With SmartFactory 300works, it’s possible to get up and running with basic automation, which enables operators to control when wafer processing starts, eliminating the need for manual track in and track out. And you can enable support for initial wafer starts in only 90 days. How is this accomplished? It’s done with our proven deployment plan and systematic, step-by-step deployment methodology. With over 30 years of “hardened” experience in semiconductor factories, our deployment teams are adept at getting fabs up and running on schedule while minimizing deployment risk using the following (see also Figure 3):
  • Battle-tested deployment methodology and resources. With SmartFactory 300works, fabs can tap into a deployment team with knowledge on what works and what doesn’t work—some equipment, for example, may not be automation ready and require special or unique scenarios. In such cases, the team can consult with customers on making the equipment ready for automation.
  • Pre-defined process modeling templates. These templates provide a knowledge base of lot and carrier naming rules, equipment processes, and so forth.
  • Proven deployment templates based on standard manufacturing scenarios. This enables fabs, for example, to access resources about different equipment types and operating scenarios.
Keys to rapid MES deployment
Figure 3. Keys to rapid MES deployment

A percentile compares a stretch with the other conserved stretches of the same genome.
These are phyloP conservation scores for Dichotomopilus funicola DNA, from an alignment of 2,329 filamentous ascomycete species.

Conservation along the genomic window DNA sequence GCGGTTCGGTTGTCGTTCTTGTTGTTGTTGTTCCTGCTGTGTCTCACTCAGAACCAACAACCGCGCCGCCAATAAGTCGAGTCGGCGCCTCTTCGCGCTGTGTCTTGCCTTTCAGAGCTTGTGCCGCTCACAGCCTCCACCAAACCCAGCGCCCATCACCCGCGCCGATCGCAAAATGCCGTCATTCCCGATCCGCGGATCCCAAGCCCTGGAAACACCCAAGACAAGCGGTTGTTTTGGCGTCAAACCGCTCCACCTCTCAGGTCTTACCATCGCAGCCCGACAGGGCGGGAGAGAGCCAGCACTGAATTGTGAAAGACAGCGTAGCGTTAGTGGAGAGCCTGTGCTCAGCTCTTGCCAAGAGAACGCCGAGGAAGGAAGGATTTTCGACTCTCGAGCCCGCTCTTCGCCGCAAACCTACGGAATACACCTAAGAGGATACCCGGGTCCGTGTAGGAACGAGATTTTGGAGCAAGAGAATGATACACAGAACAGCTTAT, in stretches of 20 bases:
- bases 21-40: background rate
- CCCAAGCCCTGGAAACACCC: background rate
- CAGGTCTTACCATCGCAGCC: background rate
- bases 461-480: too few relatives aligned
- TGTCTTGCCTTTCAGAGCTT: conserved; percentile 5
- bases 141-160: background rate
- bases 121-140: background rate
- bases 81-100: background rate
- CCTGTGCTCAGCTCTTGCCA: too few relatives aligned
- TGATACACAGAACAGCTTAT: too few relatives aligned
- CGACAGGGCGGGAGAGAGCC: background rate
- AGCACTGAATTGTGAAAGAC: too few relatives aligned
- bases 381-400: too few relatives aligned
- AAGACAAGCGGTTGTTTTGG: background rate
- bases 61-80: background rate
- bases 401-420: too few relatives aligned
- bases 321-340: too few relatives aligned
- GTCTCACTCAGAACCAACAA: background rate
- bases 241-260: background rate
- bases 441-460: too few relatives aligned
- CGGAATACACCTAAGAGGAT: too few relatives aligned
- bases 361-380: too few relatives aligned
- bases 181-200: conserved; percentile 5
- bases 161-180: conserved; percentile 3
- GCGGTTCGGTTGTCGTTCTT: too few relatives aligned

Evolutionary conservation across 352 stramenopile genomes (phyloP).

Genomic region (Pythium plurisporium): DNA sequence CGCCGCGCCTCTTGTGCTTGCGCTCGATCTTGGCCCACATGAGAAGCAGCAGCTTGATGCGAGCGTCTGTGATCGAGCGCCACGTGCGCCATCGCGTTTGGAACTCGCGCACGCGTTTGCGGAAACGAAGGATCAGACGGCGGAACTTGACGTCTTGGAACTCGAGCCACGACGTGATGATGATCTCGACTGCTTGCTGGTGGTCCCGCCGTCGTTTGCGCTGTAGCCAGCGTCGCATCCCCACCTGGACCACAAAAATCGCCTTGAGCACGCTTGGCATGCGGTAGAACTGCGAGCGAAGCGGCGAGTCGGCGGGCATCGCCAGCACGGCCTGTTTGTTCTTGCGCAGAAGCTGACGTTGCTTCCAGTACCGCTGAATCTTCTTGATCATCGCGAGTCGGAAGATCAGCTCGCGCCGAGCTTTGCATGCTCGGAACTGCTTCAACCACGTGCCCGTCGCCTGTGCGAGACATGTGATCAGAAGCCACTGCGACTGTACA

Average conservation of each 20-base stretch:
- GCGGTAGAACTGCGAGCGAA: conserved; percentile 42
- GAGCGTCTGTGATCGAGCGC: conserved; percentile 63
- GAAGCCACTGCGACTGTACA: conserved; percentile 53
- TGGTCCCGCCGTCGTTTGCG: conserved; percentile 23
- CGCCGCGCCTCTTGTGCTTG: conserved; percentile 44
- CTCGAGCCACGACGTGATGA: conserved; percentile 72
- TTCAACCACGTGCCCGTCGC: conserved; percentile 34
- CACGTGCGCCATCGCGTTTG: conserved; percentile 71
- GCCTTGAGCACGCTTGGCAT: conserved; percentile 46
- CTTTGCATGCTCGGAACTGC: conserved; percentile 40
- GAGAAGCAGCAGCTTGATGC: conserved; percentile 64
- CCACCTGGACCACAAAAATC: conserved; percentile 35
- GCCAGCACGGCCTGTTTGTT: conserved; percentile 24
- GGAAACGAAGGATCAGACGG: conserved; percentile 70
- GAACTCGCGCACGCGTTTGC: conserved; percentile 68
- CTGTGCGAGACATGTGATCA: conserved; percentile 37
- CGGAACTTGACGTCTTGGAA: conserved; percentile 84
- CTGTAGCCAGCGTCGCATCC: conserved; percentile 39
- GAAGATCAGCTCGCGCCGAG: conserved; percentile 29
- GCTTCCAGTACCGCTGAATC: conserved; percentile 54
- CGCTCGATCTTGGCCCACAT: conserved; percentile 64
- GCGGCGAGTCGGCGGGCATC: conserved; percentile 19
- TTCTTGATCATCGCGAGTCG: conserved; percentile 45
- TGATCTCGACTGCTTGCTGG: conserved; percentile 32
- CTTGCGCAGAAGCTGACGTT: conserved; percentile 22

A Case in Point

To illustrate the value of a proven deployment methodology, a new semiconductor frontend manufacturer faced many of the challenges discussed earlier. In the beginning of their automation project, the company kicked off their effort with only a few experienced resources. As such, it was hard knowing what automation capabilities needed completion, when they were needed, and during which phase of the fab life cycle (see also Bringing production reality closer to target). As the level of automation increased—from basic to advanced—concern increased. Specifically, the process of continual tool installation required automation and testing with manufacturing scenarios, along with a way to encompass diverse automation integration. This challenge was overwhelming to the manufacturer.

To help with these issues, an Applied Materials service team provided a solution with pre-defined modeling templates and an experienced deployment method. The solution included deployment of MES, maintenance management, dispatching, FullAuto with Activity Manager®, material control, run-to-run control, fault detection, and recipe management. The Applied team completed basic readiness in 3 months and advanced automation in 1 year, followed by a couple of months of post tuning for optimization. As a result of this deployment effort, the customer was on the path of meeting their high-volume production targets.

Next Steps

Successfully deploying automation software systems to support manual operation and first wafer production is only the first step in the journey to moving to a fully automated fab. But this journey can be worth the effort with the help of an experienced team to provide proven deployment and modeling templates, as well as the right methodology. In our next blog, we’ll discuss the next steps on this journey, identifying priorities to achieve advanced automation readiness.

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About the Author

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Seong Hoon Lee